Breeding Your Dog Bloodline

Breeding Your Dog Bloodline

Since the beginning of time,  man has been keeping and domesticating animals like dogs to help with the manual labor around the farms and also as alternate sources of food.  Preferred dog types were domesticated while others were killed or neglected.  This started a partnership between man and specific dog types that would last until  the present times.  Over the years, dogs have been bred according to specific types like guardian dogs, hunting dogs, hounds, etc.  In order to obtain the distinct characteristics of a particular bloodline, dogs with particular characteristics have been mated.   Prior to this, dogs used to breed without human intervention.  Dog types/breeds came about as a natural selection process where the stronger species survive and the weaker ones die.

Dog breeding then is simply choosing the right pair with the characteristics you want for your offspring.  It is an advantage if one has a working knowledge of  genetics and some canine physiology.  Most breeders prefer breeding using crossbreeds rather than pure breeds because cross breeds are healthier than pure breeds and less prone to genetic abnormalities that may eventually result to disability;  make them susceptible to diseases, or even a give them a shorter lifespan.

First,   select the particular type of breed. Make sure that this is definitely the type you want. See to it the bitch and the stud are both healthy. Certain infections, e.g. Brucellosis, may cause sterility.  Choose bloodlines or pedigrees that are compatible.

Second,  never breed animals with behavior/temper problems.  If the dog  cannot be trusted around humans, e.g. too aggressive, too timid, do not breed it.  Choose animals that are happy, obedient, etc.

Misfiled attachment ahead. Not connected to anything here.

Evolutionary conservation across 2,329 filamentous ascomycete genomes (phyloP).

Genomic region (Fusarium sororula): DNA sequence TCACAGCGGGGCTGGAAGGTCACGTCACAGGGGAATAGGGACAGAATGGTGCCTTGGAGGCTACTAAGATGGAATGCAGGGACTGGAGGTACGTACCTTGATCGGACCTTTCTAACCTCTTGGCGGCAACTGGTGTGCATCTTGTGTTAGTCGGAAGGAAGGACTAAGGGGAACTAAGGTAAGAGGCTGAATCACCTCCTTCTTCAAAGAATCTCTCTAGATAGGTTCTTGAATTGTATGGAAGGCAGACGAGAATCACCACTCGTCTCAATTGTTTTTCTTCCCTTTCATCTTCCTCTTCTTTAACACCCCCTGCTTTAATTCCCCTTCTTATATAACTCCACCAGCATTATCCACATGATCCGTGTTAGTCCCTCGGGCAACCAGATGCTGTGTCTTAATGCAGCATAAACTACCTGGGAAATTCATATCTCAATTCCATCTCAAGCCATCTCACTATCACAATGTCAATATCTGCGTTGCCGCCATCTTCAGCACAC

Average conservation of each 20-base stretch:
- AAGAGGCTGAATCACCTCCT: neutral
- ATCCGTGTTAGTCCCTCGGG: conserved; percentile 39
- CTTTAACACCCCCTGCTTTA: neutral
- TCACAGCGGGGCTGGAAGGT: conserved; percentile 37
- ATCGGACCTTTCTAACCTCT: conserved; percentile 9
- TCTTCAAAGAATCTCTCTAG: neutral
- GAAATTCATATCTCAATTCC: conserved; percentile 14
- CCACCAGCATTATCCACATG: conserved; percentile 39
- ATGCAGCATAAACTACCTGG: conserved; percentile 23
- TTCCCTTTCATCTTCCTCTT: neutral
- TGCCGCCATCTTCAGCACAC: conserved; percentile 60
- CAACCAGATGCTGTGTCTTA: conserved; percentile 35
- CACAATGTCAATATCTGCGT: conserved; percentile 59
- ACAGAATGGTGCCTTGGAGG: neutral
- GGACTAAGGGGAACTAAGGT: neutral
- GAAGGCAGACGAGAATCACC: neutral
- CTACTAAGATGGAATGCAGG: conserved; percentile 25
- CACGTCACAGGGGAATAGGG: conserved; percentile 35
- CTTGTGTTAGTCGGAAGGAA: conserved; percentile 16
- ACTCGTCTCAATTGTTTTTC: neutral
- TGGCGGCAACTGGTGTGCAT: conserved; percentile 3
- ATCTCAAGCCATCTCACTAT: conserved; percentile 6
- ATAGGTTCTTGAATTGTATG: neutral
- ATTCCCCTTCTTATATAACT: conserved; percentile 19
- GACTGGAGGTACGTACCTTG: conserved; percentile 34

Third,  never breed a dog that is less than two years old. By this time, the bitch has achieved full maturity of its reproductive system and is now able to bear healthy puppies.  Make sure you have spacing in the breeding frequency.  Too frequent breeding cannot restore full recovery to the bitch that has to undergo the stressful conditions attendant to pregnancy.

Fourth,  be aware of the additional care that a pregnant bitch requires.  She needs or requires about a three hundred percent increase in food intake.  In case she  needs special treatment, take her to the veterinarian before it gets too late.

Fifth, puppies should be properly cared for.  Have an adequate litter box so that your puppies do not get too crowded. It must be warm but not too hot.  With a greater number of puppies, you have to give supplemental feeding.  The puppy may not be able to sustain such a greater number.  Each week will have developmental milestones in your puppy.  Make sure you are conversant about these. You may ask your veterinarian about these milestones.  And consider where you may put the extra puppies in the litter. Unless you want to keep all of them, thereby putting further stress on the already-strained family budget.

For genetic advice and other considerations, feel free to consult a veterinarian or any dog breeding specialist. So go on, have fun! Enjoy the pleasure of the  company of a dear dog, man’s best friend.

"Horace started training bird dogs when he was eight years old. He once trained a boxer to point quail. It was the talk of the neighborhood. In his teen years he trained pointers and Irish Setters. He took an interest in Greyhounds and became very active in training these special animals and has been active in Greyhound adoption."

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